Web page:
Rupert Pritzl

Dr. Rupert Pritzl studied economics, Romance studies, and philosophy at the Universities of Münster, Seville, and Freiburg from 1987 to 1992, graduating with a degree in economics. From 1992 to 1993 he was lecturer in economics at the Münster University of Applied Sciences and tutor for microeconomics at the University of Münster, and from 1993 to 1997 he was Assistant at the Institute for General Economic Research (Prof. Dr. Bernhard Külp) at the University of Freiburg, where he received his doctorate (Doctor rerum politicarum) with the topic: “Korruption und Rent-Seeking in Lateinamerika. Zur politischen Ökonomie autoritärer politischer Systeme” [Corruption and Rent-Seeking in Latin America. On the Political Economy of Authoritarian Political Systems].

Since October 1997, he has worked in the Bavarian Ministry of Economic Affairs, Energy and Technology, where he held positions in the departments of Industry and Foreign Trade, SME Affairs, Liberal Professions and Crafts, and Energy Policy. From 2002 to 2004, employed at Bayerische Landesbank, in Munich, in the Foreign Trade Financing and Public Relations/Press Office and from 2005 to 2012 in the Bavarian State Chancellery in the European Policy and International Relations Department. Since 2012, he has been Deputy Head of Department Energy Efficiency and Energy Saving, Digital Energy Systems, in the Bavarian Ministry of Economic Affairs and since 2021 he has been Lecturer at the FOM University of Applied Sciences, Munich, for Behavioral Economics & Environmental Psychology.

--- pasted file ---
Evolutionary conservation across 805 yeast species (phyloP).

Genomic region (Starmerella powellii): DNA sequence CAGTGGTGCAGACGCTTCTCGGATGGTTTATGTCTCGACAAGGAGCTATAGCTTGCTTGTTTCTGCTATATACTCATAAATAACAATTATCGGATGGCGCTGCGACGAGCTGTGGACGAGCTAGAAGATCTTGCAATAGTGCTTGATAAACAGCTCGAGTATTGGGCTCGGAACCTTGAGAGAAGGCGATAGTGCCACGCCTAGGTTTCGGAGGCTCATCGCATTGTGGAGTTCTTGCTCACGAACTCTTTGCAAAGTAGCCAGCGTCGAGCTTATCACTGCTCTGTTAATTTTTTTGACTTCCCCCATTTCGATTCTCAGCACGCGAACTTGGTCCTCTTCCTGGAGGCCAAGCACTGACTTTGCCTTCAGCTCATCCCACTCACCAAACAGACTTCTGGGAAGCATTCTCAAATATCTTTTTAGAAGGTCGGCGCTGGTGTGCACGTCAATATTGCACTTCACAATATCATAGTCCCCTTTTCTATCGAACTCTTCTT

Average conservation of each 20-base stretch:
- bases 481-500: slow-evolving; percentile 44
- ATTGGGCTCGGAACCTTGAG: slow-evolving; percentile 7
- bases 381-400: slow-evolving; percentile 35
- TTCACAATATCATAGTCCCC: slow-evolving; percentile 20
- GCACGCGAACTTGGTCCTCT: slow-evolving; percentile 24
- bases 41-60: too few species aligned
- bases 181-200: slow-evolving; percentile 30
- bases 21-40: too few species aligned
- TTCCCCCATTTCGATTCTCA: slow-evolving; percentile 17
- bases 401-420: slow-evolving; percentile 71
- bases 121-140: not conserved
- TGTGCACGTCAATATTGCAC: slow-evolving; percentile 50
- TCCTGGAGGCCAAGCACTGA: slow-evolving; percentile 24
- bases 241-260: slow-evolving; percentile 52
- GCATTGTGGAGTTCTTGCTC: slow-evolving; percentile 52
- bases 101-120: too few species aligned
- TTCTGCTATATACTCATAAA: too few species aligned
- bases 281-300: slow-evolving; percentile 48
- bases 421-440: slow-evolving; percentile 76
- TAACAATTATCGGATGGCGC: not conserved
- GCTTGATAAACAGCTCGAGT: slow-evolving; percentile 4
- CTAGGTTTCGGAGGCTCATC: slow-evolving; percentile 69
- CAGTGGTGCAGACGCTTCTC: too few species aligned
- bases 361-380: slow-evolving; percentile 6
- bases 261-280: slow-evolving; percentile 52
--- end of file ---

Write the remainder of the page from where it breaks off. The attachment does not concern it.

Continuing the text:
He has published scientific works on the following topics: Climate Policy, Political Economy, Corruption, Rent-Seeking, Lobbyism, Interest Group Politics, New Institutional Economics, Latin America, Development Policy and Authoritarian Political Systems as well as teaching at the University of Augsburg (Institute for Spanish and Latin American Studies), Hanns-Seidel-Foundation and Hamburger Fernhochschule-Munich, among other places.

Rupert Pritzl’s contributions on the blog of the Austrian Institute are his personal opinions.

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